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    Quadratus Lumborum Pain | QL Pain Symptoms & Relief

    Quadratus Lumborum is a deep lower back muscle that connects from the top of the hip (Iliac Crest) to the bottom of the ribcage (12th rib). Quadratus Lumborum also connects to lumbar vertebrae in criss-cross like patterns [1]. When it comes to lower back pain relief, Quadratus Lumborum tightness and trigger points should be investigated first because it is non-invasive, inexpensive, and could fix the problem quickly [2]. 

    Quadratus Lumborum Anatomy & Function

    Quadratus Lumborum Muscle:

     Quadratus Lumborum Pain Anatomy

    Quadratus Lumborum Muscle (Rear Body View)

    As shown above, Quadratus Lumborum connects from the top of the hip to the lowest rib, and also connects to lumbar vertebrae. Quadratus Lumborum lies underneath the long spinal erector muscles (backstrap muscles that run from the tailbone to the neck), and also underneath Latissimus Dorsi (lats - the wing-like back muscle that works during pull-ups). Quadratus Lumborum is also referred to as the deepest abdominal muscle [1].

    Quadratus Lumborum Function:

    The main function of Quadratus Lumborum is to keep the lumbar spine stable and safe [1]. Quadratus Lumborum is very active during high impact sports because it needs to be in order to keep the lower back neutral and strong. Without Quadratus Lumborum, one sharp cut in a sport like basketball could result in a back fracture or disc herniation.

    Quadratus Lumborum also functions in side bending and spinal extension. When carrying a heavy suitcase with one arm, the opposite side Quadratus Lumborum muscle fires to keep the body upright. One Quadratus Lumborum contracting in isolation will side-bend the spine, but both Quadratus Lumborum muscles contracting together results in spinal extension (arching the low back).

    Quadratus Lumborum Pain Symptoms

    Quadratus Lumborum pain will generally fell like vague low back pain. Lifting weights that were once easy will be difficult and uncomfortable, especially uneven weights that require strong spinal stability from Quadratus Lumborum.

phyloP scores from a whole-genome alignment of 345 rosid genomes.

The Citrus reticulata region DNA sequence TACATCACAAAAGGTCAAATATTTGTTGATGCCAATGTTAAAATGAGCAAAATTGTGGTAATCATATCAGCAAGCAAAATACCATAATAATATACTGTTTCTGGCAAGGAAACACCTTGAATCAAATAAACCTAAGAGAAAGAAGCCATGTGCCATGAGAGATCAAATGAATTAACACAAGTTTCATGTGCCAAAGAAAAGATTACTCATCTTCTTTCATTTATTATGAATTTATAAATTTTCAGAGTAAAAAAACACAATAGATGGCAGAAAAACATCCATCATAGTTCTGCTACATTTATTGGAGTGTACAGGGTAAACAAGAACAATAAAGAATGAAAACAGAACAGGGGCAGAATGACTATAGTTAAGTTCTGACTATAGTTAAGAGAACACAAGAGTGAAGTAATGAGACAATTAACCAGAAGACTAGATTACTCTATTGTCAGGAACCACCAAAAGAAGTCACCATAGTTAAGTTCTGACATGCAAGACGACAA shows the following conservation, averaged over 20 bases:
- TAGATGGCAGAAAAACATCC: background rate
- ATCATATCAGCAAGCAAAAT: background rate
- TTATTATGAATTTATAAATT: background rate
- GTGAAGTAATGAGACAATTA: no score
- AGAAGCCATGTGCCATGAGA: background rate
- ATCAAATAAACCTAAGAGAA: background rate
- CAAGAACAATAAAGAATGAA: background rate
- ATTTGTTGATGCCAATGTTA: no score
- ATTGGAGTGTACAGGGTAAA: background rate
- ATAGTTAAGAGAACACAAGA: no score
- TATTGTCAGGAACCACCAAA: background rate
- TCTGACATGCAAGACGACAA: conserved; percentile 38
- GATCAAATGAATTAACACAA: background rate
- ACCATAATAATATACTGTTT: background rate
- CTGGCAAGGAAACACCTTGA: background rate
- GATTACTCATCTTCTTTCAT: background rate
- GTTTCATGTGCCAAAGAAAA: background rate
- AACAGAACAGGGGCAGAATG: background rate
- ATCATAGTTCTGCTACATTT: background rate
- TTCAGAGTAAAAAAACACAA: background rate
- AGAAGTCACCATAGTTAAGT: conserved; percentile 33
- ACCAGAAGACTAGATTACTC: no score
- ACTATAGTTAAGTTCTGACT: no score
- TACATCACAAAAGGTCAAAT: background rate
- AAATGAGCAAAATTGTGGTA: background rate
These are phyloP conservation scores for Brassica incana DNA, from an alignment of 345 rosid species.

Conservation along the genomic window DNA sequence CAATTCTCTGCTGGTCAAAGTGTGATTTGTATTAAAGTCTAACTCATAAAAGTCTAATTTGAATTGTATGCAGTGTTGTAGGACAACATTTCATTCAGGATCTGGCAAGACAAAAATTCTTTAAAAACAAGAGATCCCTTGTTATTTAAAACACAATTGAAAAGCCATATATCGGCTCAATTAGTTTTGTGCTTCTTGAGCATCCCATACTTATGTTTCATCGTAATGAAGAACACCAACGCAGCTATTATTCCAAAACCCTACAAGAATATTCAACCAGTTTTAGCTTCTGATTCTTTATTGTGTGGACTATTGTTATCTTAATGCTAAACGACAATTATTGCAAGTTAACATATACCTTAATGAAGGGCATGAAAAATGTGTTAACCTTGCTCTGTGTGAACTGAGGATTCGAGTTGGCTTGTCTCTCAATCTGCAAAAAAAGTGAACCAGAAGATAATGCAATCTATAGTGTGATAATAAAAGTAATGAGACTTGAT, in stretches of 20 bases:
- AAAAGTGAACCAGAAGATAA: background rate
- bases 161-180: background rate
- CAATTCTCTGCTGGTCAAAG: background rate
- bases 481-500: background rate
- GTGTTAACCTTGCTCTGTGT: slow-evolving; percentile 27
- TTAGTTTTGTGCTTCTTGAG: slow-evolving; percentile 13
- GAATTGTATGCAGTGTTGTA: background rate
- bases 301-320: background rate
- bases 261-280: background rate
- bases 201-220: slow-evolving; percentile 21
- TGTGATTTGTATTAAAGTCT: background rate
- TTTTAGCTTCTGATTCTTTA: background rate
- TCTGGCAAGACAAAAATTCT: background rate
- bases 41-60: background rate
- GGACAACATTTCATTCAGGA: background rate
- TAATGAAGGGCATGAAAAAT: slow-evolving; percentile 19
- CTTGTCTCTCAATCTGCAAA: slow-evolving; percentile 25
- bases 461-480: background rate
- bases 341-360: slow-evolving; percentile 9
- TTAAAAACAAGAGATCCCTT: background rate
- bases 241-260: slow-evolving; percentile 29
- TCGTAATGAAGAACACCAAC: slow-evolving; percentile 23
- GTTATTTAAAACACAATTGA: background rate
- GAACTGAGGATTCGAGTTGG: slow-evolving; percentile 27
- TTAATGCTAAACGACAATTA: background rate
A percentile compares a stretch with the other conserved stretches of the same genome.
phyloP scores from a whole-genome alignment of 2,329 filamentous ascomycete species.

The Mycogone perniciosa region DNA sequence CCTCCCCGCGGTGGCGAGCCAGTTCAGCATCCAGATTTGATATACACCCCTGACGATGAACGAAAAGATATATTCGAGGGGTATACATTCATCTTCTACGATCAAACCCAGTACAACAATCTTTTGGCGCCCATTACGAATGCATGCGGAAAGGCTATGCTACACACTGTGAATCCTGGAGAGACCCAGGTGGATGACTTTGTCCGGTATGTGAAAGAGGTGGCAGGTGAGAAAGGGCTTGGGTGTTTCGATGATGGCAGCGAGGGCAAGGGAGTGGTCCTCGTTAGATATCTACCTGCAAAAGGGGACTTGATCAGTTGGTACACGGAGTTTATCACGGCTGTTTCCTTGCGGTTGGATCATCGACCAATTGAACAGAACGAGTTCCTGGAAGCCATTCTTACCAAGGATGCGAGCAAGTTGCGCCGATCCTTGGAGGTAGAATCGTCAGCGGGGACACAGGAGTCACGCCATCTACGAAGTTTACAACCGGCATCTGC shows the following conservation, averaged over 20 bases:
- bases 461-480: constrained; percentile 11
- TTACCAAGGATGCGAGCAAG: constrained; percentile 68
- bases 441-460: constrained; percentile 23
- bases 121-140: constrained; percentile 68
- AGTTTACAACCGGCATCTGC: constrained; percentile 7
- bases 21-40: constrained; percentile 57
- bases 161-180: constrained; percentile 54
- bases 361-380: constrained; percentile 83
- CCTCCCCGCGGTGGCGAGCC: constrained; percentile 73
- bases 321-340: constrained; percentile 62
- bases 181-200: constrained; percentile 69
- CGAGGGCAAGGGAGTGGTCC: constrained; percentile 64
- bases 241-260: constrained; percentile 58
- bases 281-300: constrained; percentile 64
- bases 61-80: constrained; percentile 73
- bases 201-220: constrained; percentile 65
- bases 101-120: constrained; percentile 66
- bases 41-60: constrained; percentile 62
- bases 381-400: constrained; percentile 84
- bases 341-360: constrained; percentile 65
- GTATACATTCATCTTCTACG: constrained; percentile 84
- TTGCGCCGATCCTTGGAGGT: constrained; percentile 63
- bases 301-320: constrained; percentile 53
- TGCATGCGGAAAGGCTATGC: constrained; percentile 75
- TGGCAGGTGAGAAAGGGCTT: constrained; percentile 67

Quadratus Lumborum Pain Chart - Travell & Simons

    Quadratus Lumborum Pain Pattern Chart [1]

    The image above illustrates the referred pain patterns as depicted by Travell & Simons [1]. Quadratus Lumborum pain can be felt in the low back, tailbone, and outer hip.

    Quadratus Lumborum Pain Relief

    Quadratus Lumborum pain relief can be felt with deep muscle release of trigger points and tightness. Knots and tightness can cause a lot of pain due to the constant muscle tension they maintain - constant muscle tension means the muscles are ALWAYS pulling on joints, compressing nerves, and preventing full range of motion through the muscle [2].

    Deep tissue release of Quadratus Lumborum can be occasionally felt with a lacrosse ball, but a versatile, targeted massage tool like QL Claw is best. QL Claw was designed to release the 5 muscles that contribute to low back pain (and more), and Quadratus Lumborum is at the top of the list.

    Quadratus Lumborum Pain Prevention

    After releasing trigger points and tightness in Quadratus Lumborum, we want to strengthen the muscle to prevent further injury in the future. It is important to release trigger points and tightness first, because the constant muscle tension will not go away with strengthening.

    A few strengthening exercises that are great for building a bulletproof Quadratus Lumborum are side planks, suitcase carries (one arm farmers carries), and side hyperextensions. Check out the strengthening portion in the video below for a side plank tutorial inspired by the back doctor Stuart McGill himself. Stuart McGill's side plank variation is awesome for not only building Quadratus Lumborum strength, but endurance as well. Endurance is key in sports because we want Quadratus Lumborum to be strong and stable from start to finish, not just for one heavy movement.

    Your QL muscle pain relief journey begins with QL Claw, check it out at the link below!




    [1] Donnelly, Joseph M. Travell, Simons & Simons Myofascial Pain and Dysfunction: the Trigger Point Manual. 3rd ed., Wolters Kluwer Health, 2019.

    [2] Davies, Clair, and Amber Davies. The Trigger Point Therapy Workbook: Your Self-Treatment Guide for Pain Relief. 3rd ed., New Harbinger Publications, Inc., 2013.

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